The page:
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The use of Hypotension Prediction Index in cytoreductive surgery (CRS) with hyperthermic intraperitoneal chemotherapy (HIPEC)

Gangakhedkar, Gauri R.; Solanki, Sohan Lal,; Divatia, Jigeeshu V.

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Indian Journal of Anaesthesia: April 2022 - Volume 66 - Issue 4 - p 294-298
doi: 10.4103/ija.ija_102_22
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Cytoreductive surgery (CRS) with hyperthermic intraperitoneal chemotherapy (HIPEC) is a complex surgical procedure with significant complications. These complications stem from extremes of haemodynamics, biochemical abnormalities and thermal fluctuations that the patient is subjected to, with morbidity and mortality rates going up to 20%–40% and 3%, respectively.[12] Cardiac output monitoring is being used during CRS-HIPEC in many centres, for patients with high-volume disease.[2] Goal-directed therapy in CRS-HIPEC has been shown to lower morbidity. The HemoSphere advanced monitoring platform along with the Acumen sensor (Edwards Lifesciences, Irvine, CA), is equipped with additional parameters to allow clinicians to pre-emptively recognise and treat impending hypotension.[3] The Hypotension Prediction Index (HPI), is based on arterial waveform features and predicts the occurrence of hypotension (defined as mean arterial pressure (MAP) less than 65 mmHg for at least 1 minute).[4] HPI is displayed as a unit less number from 0-100, with higher values being inversely proportional to the time to impending hypotension. An HPI of 85 implies that there is an 85% probability of a hypotensive event in the next 15 minutes.[4] A high HPI value increases the certainty of hypotension (MAP <65 mmHg). Other derived parameters such as dP/dtmax, which is the maximal change in the left ventricular pressure over time, and dynamic arterial elastance (Eadyn), which is the ratio of pulse pressure variation (PPV) and stroke volume variation (SVV), which help determine fluid responsiveness, myocardial contractility and determine whether fluid bolus will increase the MAP.[3]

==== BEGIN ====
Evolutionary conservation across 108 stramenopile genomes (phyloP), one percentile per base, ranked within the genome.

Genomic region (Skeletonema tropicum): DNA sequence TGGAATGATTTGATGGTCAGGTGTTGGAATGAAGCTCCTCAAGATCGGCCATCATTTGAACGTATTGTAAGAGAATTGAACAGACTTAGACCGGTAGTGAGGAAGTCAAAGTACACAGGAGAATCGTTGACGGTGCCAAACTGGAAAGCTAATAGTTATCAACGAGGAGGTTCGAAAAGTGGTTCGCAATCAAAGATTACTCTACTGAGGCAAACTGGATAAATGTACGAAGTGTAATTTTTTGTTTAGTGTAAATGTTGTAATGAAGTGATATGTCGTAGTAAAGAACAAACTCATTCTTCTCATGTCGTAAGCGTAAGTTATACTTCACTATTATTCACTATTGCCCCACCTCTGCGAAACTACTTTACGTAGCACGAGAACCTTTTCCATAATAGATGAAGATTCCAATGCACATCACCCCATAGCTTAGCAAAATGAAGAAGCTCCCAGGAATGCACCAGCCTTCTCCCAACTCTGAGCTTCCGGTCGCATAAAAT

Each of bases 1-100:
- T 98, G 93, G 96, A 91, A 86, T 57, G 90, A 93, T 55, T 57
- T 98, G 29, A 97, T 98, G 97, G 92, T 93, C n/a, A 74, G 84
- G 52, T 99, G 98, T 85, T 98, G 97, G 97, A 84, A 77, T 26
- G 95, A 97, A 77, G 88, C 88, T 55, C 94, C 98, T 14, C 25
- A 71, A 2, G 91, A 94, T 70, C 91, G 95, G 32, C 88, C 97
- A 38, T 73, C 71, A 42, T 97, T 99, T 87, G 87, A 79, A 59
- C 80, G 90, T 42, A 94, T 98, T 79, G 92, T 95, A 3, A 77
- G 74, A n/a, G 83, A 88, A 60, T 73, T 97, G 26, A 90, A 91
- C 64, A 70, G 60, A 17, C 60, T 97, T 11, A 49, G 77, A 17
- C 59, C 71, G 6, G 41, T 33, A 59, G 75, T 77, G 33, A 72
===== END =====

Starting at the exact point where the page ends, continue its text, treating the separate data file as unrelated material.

HPI has been used successfully in cardiac and thoracic surgeries but there is no literature on its efficacy in CRS-HIPEC surgeries, which involves massive blood loss, major fluid shifts, haemodynamic alterations and require a large volume of fluids. This article details the use of HPI in the prevention and treatment of hypotensive episodes in four patients undergoing CRS-HIPEC. Written informed consent has been obtained from all the patients for publication of the data.